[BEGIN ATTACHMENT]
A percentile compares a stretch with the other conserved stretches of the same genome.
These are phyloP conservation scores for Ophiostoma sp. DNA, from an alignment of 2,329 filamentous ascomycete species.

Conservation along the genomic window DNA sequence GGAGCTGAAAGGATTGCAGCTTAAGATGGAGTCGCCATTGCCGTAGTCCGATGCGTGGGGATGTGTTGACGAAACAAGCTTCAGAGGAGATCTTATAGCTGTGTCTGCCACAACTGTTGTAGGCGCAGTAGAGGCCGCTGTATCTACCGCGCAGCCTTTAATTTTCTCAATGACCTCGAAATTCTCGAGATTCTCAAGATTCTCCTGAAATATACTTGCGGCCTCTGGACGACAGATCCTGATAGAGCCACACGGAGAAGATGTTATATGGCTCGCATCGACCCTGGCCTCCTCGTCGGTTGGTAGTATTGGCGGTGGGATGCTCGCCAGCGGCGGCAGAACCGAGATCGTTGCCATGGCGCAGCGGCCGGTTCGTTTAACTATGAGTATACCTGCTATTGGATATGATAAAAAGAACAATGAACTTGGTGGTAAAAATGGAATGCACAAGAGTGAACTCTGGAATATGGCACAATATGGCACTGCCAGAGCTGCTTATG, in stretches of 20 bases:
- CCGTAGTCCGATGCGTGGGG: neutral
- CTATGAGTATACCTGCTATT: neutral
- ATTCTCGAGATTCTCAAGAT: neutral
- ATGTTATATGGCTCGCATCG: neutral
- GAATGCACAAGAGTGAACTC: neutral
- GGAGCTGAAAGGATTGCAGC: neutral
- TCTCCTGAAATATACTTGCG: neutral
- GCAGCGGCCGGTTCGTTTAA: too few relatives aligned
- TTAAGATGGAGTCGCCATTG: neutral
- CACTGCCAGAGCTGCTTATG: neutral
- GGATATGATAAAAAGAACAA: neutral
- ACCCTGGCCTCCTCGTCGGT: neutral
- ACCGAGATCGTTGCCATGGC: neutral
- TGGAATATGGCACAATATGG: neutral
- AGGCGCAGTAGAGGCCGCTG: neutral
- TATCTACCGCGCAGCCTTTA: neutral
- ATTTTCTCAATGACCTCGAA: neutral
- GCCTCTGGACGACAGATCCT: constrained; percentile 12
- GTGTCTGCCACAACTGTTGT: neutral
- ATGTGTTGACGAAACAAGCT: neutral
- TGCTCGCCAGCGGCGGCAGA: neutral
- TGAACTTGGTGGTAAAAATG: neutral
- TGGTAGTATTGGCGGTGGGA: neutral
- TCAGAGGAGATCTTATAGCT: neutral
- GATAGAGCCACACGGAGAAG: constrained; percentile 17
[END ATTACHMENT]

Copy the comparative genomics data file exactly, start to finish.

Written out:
A percentile compares a stretch with the other conserved stretches of the same genome.
These are phyloP conservation scores for Ophiostoma sp. DNA, from an alignment of 2,329 filamentous ascomycete species.

Conservation along the genomic window DNA sequence GGAGCTGAAAGGATTGCAGCTTAAGATGGAGTCGCCATTGCCGTAGTCCGATGCGTGGGGATGTGTTGACGAAACAAGCTTCAGAGGAGATCTTATAGCTGTGTCTGCCACAACTGTTGTAGGCGCAGTAGAGGCCGCTGTATCTACCGCGCAGCCTTTAATTTTCTCAATGACCTCGAAATTCTCGAGATTCTCAAGATTCTCCTGAAATATACTTGCGGCCTCTGGACGACAGATCCTGATAGAGCCACACGGAGAAGATGTTATATGGCTCGCATCGACCCTGGCCTCCTCGTCGGTTGGTAGTATTGGCGGTGGGATGCTCGCCAGCGGCGGCAGAACCGAGATCGTTGCCATGGCGCAGCGGCCGGTTCGTTTAACTATGAGTATACCTGCTATTGGATATGATAAAAAGAACAATGAACTTGGTGGTAAAAATGGAATGCACAAGAGTGAACTCTGGAATATGGCACAATATGGCACTGCCAGAGCTGCTTATG, in stretches of 20 bases:
- CCGTAGTCCGATGCGTGGGG: neutral
- CTATGAGTATACCTGCTATT: neutral
- ATTCTCGAGATTCTCAAGAT: neutral
- ATGTTATATGGCTCGCATCG: neutral
- GAATGCACAAGAGTGAACTC: neutral
- GGAGCTGAAAGGATTGCAGC: neutral
- TCTCCTGAAATATACTTGCG: neutral
- GCAGCGGCCGGTTCGTTTAA: too few relatives aligned
- TTAAGATGGAGTCGCCATTG: neutral
- CACTGCCAGAGCTGCTTATG: neutral
- GGATATGATAAAAAGAACAA: neutral
- ACCCTGGCCTCCTCGTCGGT: neutral
- ACCGAGATCGTTGCCATGGC: neutral
- TGGAATATGGCACAATATGG: neutral
- AGGCGCAGTAGAGGCCGCTG: neutral
- TATCTACCGCGCAGCCTTTA: neutral
- ATTTTCTCAATGACCTCGAA: neutral
- GCCTCTGGACGACAGATCCT: constrained; percentile 12
- GTGTCTGCCACAACTGTTGT: neutral
- ATGTGTTGACGAAACAAGCT: neutral
- TGCTCGCCAGCGGCGGCAGA: neutral
- TGAACTTGGTGGTAAAAATG: neutral
- TGGTAGTATTGGCGGTGGGA: neutral
- TCAGAGGAGATCTTATAGCT: neutral
- GATAGAGCCACACGGAGAAG: constrained; percentile 17